If you're going to do something, do it right! Well, we try to live by those words, anyway. But as most of you know, somewhere between start and finish, necessity sometimes rears its ugly head, and the final product can fall short of your original goals. Cross Ram intake or a single 4-bbl and braces for the kid? Ultra-trick, mega cube, gobs of torque Hemi or a 383 and carpet for the house to replace that Avocado green shag wall-to-wall in the living room, dining room, and guest bathroom. Of course, all the appliances and bathroom fixtures must match, so...
It doesn't look like Joe McCaron had to do any home remodeling or spousal prioritization when he started his '65 Coronet. The fact is, if it were ours, we can't think of a single detail we'd change! For us, this is the epitome of Mopar muscle, from its Cross Rammed intake to it's painted Torque Thrust wheels. The "delete" list alone made us giddy!
Starting with-yup, you guessed it-an original little-old-lady-owned '65 Slant Six Coronet purchased in Northern California. Joe brought the car to his Covina, California, shop and started the transformation from grocery getter to attention getter. He began by stripping the body and having it media blasted, where he discovered the car was as straight and rust free as it originally appeared-which is usually where things start to go bad for us. He then began the transformation by tying the front and rear subframes together, and installed mini-tubs to clear the planned traction planters.
The car was smoothed, straightened, and painted DuPont Viper Red by Bob Lowry & Son Auto Body in West Covina. When it came back, the passenger compartment was filled with a stock dash, A-100 van seats, and not much else-absent is the radio, heater, and rear seat.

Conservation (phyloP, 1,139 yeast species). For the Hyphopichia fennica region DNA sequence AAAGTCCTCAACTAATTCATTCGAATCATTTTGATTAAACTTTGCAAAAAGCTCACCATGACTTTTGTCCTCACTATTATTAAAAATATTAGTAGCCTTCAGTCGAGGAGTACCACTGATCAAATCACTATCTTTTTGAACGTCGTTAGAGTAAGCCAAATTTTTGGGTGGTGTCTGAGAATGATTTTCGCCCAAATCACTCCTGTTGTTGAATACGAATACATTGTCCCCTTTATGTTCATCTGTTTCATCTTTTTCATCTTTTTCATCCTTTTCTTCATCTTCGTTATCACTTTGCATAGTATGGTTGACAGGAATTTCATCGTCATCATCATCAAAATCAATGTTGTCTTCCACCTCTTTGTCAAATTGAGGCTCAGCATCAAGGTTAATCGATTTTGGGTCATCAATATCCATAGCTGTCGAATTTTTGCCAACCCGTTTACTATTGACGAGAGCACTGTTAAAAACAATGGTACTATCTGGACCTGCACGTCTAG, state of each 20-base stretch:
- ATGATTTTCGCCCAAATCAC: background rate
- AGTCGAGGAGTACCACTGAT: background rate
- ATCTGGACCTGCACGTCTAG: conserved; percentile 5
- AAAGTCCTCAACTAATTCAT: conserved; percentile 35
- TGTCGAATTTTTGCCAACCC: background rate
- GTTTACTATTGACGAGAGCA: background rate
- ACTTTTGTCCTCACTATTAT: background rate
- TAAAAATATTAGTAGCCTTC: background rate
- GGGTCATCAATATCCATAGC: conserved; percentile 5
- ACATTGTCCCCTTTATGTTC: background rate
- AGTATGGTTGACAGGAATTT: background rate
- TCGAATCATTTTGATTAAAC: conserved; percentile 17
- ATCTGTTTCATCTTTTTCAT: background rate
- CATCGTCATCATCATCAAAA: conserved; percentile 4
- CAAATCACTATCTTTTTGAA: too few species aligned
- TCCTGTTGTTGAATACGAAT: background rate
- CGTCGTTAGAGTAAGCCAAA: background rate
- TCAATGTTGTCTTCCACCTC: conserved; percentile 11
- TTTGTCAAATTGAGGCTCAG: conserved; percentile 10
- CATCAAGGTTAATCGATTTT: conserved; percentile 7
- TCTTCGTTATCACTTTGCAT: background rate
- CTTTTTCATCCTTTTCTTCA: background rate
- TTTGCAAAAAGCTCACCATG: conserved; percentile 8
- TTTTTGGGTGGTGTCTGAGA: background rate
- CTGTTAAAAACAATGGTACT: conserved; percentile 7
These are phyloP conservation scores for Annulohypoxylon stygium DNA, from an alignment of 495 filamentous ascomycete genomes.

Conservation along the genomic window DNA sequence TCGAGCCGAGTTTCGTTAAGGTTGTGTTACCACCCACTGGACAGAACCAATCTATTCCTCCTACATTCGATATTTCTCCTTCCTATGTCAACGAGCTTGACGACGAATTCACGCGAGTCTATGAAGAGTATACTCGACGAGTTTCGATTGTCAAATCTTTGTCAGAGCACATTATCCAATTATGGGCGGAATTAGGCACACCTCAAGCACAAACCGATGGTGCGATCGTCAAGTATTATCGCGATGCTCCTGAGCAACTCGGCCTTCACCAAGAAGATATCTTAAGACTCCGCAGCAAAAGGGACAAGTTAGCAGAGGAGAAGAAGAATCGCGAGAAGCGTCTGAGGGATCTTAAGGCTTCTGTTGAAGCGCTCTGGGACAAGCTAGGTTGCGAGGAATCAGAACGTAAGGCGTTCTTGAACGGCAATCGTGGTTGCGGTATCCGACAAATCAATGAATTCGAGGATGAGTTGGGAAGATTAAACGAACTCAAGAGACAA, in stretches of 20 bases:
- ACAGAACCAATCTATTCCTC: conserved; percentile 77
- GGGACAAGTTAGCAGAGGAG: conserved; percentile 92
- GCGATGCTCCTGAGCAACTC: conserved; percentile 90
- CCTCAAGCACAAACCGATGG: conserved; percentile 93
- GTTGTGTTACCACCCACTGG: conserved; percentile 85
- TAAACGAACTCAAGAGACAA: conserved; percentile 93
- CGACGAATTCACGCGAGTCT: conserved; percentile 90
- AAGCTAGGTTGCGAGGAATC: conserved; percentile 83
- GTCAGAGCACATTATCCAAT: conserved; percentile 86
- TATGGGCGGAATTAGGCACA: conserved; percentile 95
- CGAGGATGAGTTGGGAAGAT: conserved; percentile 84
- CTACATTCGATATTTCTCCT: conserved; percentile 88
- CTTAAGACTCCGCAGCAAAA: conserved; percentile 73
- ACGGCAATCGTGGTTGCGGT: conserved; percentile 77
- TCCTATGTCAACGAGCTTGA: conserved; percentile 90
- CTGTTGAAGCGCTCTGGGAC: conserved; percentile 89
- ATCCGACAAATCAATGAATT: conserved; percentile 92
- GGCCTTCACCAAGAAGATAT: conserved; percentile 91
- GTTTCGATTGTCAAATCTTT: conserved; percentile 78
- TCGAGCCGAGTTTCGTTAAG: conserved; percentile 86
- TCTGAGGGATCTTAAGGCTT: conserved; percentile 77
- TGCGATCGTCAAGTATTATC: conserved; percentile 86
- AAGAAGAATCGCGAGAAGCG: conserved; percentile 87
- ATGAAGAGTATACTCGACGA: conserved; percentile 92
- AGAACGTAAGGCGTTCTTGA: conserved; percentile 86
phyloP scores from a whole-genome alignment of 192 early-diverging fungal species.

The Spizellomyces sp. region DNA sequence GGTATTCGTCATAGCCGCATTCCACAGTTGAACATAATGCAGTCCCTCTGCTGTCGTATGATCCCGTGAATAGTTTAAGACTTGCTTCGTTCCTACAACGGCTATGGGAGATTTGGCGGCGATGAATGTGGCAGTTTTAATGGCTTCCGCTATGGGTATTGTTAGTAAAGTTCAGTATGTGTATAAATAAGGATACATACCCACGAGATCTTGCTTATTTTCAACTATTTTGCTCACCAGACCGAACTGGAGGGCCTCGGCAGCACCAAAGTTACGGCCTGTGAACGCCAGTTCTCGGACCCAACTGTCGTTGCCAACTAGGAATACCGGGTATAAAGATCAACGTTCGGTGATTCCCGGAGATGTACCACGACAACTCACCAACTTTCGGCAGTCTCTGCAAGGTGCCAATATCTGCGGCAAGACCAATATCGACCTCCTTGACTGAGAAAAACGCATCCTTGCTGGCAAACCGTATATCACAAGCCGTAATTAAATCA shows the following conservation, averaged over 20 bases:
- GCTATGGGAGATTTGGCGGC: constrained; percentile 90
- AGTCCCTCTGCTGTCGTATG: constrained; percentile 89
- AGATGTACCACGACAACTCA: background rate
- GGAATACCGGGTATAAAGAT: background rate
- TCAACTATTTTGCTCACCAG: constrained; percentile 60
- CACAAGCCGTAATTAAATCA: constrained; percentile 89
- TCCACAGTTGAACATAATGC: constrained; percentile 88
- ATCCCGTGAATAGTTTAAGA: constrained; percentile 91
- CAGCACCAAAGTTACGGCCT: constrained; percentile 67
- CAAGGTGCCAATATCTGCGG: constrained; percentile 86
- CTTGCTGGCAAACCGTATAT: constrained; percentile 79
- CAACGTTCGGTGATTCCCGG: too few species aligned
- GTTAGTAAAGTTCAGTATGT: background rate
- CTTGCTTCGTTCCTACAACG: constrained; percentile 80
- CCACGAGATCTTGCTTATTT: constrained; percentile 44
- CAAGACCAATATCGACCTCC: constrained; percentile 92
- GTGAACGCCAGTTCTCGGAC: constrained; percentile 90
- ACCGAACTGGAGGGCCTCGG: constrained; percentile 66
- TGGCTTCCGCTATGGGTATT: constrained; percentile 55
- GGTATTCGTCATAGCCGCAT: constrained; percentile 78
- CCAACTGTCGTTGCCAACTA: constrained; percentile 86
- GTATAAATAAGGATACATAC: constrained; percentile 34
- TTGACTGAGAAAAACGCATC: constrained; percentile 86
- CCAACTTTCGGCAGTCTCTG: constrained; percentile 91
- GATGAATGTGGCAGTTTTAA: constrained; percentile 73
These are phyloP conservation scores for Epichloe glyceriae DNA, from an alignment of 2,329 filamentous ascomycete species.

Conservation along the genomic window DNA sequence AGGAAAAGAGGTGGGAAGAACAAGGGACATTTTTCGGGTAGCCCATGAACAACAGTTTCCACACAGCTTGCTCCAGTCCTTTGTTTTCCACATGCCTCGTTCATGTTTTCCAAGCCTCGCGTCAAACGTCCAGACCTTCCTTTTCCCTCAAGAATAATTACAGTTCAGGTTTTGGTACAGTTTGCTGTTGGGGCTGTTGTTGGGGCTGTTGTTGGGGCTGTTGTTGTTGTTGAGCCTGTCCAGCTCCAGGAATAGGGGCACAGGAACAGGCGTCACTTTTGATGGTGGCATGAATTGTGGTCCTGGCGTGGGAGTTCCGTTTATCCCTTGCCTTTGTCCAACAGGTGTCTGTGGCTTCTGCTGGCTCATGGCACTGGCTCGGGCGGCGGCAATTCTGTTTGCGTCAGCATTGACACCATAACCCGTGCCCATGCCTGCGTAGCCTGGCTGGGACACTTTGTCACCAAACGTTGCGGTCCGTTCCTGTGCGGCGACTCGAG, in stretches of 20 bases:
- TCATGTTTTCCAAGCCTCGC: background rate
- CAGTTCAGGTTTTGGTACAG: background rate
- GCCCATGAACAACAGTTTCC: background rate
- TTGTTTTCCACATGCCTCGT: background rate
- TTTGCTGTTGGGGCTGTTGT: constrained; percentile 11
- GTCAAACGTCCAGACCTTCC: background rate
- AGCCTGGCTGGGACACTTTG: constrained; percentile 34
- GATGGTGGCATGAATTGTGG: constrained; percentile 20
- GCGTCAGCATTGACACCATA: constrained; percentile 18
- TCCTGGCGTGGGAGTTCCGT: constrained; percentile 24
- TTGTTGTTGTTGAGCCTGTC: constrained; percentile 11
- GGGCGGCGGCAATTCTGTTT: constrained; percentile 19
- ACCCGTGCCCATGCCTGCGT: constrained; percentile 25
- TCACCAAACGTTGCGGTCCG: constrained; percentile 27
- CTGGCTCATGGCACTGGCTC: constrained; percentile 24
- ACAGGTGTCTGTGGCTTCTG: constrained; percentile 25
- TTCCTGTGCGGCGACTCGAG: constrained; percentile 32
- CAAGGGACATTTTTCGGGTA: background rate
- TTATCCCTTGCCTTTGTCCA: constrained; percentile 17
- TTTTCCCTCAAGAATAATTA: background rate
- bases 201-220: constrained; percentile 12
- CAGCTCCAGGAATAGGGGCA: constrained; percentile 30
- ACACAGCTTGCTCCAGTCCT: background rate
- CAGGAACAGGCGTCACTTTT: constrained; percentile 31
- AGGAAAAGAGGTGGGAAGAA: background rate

Under the hood is the best of all worlds-modern technology, huge inches, and classic looks. Starting with a new Mopar Performance siamese bore 440 block, a square bore/stroke combination of 4.375 each way was achieved with the aid of a spare 51/48-stroke billet Crower crank from the Funny Car in which Joe was part owner. To add just a bit more stroke, the rod journals were offset ground toaccept big block Chevy-style rods, for a total displacement of 526 cubic inches. Crower rods swing a set of Arias custom silicon pistons, with a final compression ratio of 10.2:1, and Crower was again tapped for a roller cam with a lift of over .600-inches and the requisite lifters.
The lungs of the engine are equally special, featuring a set of Stage V aluminum Hemi heads, which are designed for a direct fit on 440 blocks. The heads feature 2.250-inch intake and 1.90-inch exhaust valves from Manley, and stainless roller rockers from Stage V. An original '65-vintage cross ram sits atop the modern Hemi heads, sporting a pair of Holley 770 carbs. An MSD Pro Billet distributor, 6AL box, and custom headers by Tom Dawson Headers in Nuevo, California, feed into 3-inch pipes with Hooker Aero Chamber mufflers rounding out the package. You won't find power steering or power brakes, and the battery has, of course, been relocated to the trunk.
Backing it is a Cheetah reverse pattern, manual valvebody-equipped 727 by Turbo Action, and an 831/44 rear filled with 3.55s and Sure Grip transmits the power to the period-perfect American Racing Torque Thrust wheels. Mickey Thompson Sportsman Pro treads measuring 29x12.5x15 ride in back, with 205/75R15 Tiger Paws in front keeping the suspension off the ground, while front discs and 10-inch rear drums are employed to bring things to a halt.
With the aluminum heads and 10.2:1 compression, the car lives on nothing but 92 octane pump gas, ensuring Joe can fill up at any station he pulls into. Though it has the look and feel of an original Super Stock, Joe listed his primary use of the car as cruising, even admitting to never once having it on the dragstrip. The final, and our favorite, detail is the stock appearing column shifter, with the reverse pattern. Joe got input from Bob Mosher all the way through the construction, and took a tip by sanding the letters off the shift indicator and having them re-applied, in the proper sequence, at a local trophy shop. Where "D" used to be is now "Low," and third-"D"-is now at the bottom, matching the indicator to the actual shift pattern. The reversed pattern guarantees no missed shifts, and the Reverse lock-out is built right in. That's got to be the ultimate detail!
Joe's car is a great little package with only nine months of work, start to finish. And looking it over, is there any wonder we wouldn't change a single thing if it were ours? Of course, if it were ours, we'd still be building it, that motor would be a 383, and...